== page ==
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Giant Panda Gives Birth to Twin Cubs at Tokyo's Ueno Zoo

Giant Panda Gives Birth to Twin Cubs at Tokyo's Ueno Zoo

Wednesday, 23 June, 2021 - 07:30
A giant panda Shin Shin holds one of her newly-born twin pandas at Ueno Zoological Park in Tokyo, Japan June 23, 2021, in this handout image by Tokyo Zoological Park Society. (Handout via Reuters)

A month ahead of the Tokyo Summer Olympic Games, the city has another reason to celebrate - giant panda Shin Shin has given birth to twin cubs at Ueno Zoo, the first panda birth there in four years.


The Tokyo zoo's website listed the two newborn pandas as being born an hour and a half apart at 1:03 am (1403 GMT) and 2:32 am on Wednesday. Their gender has not been determined, and they have not yet been named.


"All the staff are working together to observe and protect the giant panda mother and children," the zoo said in a statement on its panda website.


One of the cubs weighs 124 g (4.37 ounces), according to the announcement. The other's weight is unknown. The cubs are roughly the length of an adult human hand, as seen in a picture on the zoo's website.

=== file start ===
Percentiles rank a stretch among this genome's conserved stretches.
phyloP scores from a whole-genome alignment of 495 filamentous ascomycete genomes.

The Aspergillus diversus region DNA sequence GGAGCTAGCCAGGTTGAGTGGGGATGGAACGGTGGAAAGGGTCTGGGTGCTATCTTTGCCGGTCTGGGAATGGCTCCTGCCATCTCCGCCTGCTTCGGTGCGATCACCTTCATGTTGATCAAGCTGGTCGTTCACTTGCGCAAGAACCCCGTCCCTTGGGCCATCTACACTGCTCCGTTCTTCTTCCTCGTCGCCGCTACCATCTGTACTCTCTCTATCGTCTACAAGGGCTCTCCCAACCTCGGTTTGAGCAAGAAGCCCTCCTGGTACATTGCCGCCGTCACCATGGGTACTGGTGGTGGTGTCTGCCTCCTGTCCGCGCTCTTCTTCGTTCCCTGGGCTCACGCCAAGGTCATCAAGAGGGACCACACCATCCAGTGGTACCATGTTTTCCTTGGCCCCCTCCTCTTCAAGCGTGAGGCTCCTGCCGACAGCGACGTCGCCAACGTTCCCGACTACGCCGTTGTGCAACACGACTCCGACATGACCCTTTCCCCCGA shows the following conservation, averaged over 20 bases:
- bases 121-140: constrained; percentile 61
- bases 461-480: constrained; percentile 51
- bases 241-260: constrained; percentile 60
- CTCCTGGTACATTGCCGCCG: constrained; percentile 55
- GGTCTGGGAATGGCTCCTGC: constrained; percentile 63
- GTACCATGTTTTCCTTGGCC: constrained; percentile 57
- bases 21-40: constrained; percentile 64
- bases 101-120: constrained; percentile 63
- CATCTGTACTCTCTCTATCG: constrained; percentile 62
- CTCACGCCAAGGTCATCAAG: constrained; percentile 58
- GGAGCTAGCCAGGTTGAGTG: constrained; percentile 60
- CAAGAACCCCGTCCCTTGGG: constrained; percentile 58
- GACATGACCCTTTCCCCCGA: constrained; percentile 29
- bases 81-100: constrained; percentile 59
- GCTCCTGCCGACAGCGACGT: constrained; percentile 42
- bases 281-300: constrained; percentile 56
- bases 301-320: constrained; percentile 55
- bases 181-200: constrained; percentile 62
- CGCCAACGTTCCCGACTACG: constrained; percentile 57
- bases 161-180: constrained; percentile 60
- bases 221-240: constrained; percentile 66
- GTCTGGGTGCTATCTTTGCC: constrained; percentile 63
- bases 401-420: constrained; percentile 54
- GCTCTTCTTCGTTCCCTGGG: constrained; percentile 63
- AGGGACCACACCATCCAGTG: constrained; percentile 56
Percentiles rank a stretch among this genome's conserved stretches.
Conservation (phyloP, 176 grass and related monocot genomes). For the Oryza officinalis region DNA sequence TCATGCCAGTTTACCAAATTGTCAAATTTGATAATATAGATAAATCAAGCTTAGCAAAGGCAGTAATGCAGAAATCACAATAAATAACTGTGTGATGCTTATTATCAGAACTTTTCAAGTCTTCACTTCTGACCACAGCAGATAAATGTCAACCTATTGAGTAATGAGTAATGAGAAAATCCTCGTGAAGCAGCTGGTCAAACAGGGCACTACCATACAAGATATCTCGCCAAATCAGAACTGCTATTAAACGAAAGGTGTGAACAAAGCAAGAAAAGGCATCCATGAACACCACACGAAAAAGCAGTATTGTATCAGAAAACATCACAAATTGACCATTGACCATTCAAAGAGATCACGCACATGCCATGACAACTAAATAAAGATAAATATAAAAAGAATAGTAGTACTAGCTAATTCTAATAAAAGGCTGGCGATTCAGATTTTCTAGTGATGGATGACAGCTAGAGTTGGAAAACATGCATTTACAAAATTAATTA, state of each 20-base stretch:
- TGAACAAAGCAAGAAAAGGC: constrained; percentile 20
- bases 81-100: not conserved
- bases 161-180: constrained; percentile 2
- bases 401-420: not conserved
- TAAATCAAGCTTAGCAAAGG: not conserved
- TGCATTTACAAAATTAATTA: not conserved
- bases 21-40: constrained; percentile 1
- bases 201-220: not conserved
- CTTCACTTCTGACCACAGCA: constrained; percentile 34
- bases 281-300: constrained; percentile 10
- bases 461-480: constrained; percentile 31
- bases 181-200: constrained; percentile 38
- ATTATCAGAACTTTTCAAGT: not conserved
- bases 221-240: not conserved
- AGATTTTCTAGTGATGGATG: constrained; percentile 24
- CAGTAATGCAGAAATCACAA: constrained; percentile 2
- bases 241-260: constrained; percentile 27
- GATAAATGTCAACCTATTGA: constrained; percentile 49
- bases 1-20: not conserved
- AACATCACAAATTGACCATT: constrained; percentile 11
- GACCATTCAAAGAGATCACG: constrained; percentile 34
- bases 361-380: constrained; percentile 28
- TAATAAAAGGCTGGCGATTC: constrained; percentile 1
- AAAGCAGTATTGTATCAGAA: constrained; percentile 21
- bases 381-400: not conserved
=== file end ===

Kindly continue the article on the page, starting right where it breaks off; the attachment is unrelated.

Shin Shin was born on July 3, 2005, at the Conservation and Research Center for the Giant Panda in Wolong, China, and arrived at Ueno Zoo a decade ago, along with her male partner Ri Ri. The pair are also parents to a female panda named Xiang Xiang, born in June 2017.


It is not immediately known when the newborn cubs are expected to go on display at the zoo. Shin Shin had been removed from public view since the zoo reopened from its pandemic closure on June 4, when she was showing signs of possibly being pregnant.


Pandas are notoriously difficult to breed in captivity, as the females go into heat only once a year and can be picky about partners.


"The pandas are now a family of five. This is such happy news," said Japan's chief cabinet secretary Katsunobu Kato, offering his congratulations to the zookeepers on the birth.


"I believe everyone at the zoo is doing all they can day and night to keep the panda family healthy first, and I hope everyone will watch over them warmly and quietly."


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